The second volume in an auto-biographical trilogy, Love and Sand focuses on the author's wartime experiences in the RAF and the impact they had on his life during and after the war.
Layton's war time career was spent in the Middle East and North Africa. The book opens with the dramatic aftermath of a raid on an Italian airfield in Abyssinia, flown from the Yemen by No.203 Squadron. During the course of the book we follow Layton to Egypt, from where he took part in the evacuation from Greece; across the heart of the continent on the Trans-Africa ferry route, at one point the only quick way to get short ranged aircraft to Egypt and back to North Africa for the battle of El Alamein and the advance to Tripoli. After that Layton became the chief instructor at No.22 Personnel Training Centre, remaining there until 1945.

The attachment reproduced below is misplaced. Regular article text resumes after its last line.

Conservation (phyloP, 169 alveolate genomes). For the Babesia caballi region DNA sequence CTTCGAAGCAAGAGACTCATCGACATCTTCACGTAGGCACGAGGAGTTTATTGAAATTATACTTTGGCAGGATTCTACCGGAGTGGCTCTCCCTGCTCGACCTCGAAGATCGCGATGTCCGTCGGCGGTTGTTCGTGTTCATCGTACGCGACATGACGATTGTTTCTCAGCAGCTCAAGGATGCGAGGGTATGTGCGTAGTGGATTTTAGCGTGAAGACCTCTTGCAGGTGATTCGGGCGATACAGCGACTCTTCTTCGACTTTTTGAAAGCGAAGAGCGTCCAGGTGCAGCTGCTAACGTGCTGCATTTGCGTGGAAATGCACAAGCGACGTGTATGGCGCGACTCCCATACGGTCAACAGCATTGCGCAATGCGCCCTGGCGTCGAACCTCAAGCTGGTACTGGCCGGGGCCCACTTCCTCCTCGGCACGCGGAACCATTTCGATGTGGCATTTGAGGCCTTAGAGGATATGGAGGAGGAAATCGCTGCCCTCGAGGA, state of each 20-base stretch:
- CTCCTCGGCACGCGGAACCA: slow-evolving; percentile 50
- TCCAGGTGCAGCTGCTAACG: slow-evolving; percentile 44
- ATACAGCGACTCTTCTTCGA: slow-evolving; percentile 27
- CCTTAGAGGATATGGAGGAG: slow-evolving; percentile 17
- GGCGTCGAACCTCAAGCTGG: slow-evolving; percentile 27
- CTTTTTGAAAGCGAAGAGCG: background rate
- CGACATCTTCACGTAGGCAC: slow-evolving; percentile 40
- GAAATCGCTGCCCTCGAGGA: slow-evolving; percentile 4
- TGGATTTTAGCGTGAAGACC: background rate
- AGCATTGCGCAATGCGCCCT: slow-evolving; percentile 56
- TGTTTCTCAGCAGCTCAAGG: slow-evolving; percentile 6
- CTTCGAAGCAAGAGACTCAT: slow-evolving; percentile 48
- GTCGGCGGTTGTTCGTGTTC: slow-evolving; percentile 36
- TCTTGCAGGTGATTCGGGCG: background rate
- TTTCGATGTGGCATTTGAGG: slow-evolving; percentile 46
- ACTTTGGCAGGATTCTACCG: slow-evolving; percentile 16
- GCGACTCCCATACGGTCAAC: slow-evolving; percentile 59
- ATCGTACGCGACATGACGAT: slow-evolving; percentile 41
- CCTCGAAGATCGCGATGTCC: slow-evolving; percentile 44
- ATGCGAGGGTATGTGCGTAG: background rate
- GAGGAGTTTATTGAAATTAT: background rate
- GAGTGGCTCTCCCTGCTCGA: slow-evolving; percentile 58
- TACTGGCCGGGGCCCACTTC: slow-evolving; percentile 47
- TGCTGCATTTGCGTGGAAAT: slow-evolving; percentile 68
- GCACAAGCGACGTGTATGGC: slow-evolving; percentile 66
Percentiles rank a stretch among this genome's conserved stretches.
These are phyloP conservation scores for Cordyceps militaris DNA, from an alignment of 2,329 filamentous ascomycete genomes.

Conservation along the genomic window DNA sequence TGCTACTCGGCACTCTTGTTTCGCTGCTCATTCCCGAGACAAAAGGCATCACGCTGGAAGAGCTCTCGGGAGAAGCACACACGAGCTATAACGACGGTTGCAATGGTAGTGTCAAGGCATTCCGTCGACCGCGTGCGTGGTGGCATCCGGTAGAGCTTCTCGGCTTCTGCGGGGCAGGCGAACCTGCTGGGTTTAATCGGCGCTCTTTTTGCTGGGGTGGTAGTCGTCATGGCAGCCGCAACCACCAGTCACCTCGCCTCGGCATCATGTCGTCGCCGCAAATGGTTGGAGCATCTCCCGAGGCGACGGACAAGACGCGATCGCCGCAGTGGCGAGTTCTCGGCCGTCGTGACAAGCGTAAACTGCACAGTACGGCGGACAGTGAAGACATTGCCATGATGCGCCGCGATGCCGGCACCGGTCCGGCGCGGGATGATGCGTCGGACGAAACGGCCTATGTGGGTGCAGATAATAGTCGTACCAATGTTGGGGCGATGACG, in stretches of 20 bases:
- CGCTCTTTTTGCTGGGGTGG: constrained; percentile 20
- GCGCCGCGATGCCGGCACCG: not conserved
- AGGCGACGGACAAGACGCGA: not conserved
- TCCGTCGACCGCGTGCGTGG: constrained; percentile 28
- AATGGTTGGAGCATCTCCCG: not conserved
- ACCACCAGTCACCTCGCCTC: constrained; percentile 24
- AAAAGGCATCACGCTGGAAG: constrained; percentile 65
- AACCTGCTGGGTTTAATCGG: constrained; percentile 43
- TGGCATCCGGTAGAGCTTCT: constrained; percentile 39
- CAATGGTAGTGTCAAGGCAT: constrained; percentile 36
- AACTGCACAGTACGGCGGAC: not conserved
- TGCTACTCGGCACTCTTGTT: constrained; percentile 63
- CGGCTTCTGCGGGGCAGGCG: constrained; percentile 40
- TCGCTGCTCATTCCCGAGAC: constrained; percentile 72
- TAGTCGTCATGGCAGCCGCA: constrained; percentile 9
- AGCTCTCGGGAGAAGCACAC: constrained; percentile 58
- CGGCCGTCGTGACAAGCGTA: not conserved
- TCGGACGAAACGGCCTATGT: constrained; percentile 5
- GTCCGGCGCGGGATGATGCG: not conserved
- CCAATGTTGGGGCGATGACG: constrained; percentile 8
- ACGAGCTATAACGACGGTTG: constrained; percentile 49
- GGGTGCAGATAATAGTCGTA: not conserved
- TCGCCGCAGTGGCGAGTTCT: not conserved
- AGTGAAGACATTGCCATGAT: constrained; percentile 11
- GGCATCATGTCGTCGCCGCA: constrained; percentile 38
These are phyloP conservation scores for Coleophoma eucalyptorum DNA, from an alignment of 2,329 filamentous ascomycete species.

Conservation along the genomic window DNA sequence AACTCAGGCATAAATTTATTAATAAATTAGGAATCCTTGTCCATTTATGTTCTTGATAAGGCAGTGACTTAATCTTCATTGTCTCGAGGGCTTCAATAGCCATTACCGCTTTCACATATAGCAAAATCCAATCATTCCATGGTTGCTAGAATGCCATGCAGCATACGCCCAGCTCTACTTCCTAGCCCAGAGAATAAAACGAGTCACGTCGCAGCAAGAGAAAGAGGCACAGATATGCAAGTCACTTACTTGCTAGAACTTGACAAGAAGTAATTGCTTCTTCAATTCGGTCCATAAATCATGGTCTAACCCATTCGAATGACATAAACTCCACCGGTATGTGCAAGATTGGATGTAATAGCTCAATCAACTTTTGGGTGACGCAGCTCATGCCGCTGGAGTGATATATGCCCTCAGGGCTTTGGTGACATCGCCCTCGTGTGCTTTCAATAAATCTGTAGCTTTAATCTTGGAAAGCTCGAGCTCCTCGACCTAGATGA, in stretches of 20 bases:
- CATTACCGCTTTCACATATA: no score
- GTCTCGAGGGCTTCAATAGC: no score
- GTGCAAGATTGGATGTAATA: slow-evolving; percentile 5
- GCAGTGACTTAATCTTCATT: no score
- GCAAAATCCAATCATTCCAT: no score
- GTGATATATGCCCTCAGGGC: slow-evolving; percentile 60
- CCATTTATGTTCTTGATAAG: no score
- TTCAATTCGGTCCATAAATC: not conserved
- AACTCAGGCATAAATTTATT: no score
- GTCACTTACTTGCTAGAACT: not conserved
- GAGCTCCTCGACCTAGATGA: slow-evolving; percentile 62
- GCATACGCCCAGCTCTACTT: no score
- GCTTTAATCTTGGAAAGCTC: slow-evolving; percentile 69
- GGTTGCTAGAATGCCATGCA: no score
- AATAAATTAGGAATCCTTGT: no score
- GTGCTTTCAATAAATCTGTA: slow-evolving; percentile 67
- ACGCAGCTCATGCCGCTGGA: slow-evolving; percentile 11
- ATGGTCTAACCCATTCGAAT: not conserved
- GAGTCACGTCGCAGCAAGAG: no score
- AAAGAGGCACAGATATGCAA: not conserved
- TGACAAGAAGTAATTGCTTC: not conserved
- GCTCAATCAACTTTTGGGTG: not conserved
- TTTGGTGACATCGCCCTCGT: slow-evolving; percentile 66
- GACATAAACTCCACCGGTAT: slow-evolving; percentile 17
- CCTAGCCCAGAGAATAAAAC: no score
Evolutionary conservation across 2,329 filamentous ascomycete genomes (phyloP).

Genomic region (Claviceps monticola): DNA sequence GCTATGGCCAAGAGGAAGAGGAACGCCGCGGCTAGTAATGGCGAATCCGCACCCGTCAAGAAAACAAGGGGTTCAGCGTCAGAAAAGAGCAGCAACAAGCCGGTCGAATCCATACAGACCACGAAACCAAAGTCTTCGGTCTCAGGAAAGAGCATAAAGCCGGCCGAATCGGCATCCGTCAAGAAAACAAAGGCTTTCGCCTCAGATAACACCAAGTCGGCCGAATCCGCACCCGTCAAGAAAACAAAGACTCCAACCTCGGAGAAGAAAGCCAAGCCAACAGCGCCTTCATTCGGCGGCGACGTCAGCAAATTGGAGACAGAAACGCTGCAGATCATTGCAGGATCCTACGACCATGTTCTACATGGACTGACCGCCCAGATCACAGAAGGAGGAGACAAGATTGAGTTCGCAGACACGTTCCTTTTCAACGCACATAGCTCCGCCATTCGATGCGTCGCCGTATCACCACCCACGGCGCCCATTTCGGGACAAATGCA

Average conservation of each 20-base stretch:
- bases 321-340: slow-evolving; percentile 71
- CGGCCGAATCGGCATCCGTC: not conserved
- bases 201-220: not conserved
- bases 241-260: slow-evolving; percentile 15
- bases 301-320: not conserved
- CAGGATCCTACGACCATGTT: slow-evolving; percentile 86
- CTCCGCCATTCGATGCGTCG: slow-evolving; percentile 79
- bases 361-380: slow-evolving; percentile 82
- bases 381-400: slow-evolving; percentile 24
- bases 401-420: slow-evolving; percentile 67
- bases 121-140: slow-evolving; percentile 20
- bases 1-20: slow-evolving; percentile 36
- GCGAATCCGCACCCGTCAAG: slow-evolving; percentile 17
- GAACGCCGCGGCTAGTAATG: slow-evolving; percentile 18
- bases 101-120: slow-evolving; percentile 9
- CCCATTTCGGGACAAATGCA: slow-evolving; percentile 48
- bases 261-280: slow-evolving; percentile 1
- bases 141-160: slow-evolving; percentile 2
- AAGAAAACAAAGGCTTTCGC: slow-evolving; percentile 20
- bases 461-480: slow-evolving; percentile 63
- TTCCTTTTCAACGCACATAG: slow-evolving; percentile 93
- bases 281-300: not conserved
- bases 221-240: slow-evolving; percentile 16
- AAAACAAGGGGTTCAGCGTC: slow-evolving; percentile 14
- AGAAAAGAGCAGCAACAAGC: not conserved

Equally important in the book are the accounts of Layton's pre-war life and relationships, which are intertwined between the wartime material, and the relationships that developed during the war. This is not a purely military memoir, and is much stronger because of it. The final two chapters take use through the ten years after the war, completing the picture with a look at the long term impact of the disruption caused by six years of military service.
This is a valuable addition to the vast number of RAF memoirs, the vast majority of which are concerned either with Fighter Command or the bomber offensive over Germany. Here the focus is on the medium bomber in North Africa, specifically the Bristol Blenheim (with a mention for the Baltimore), giving us a valuable view of a very different aspect of the war in the air.
Author: Howard M. Layton
Publisher: Three Spires Publishing
Year: Howard M. Layton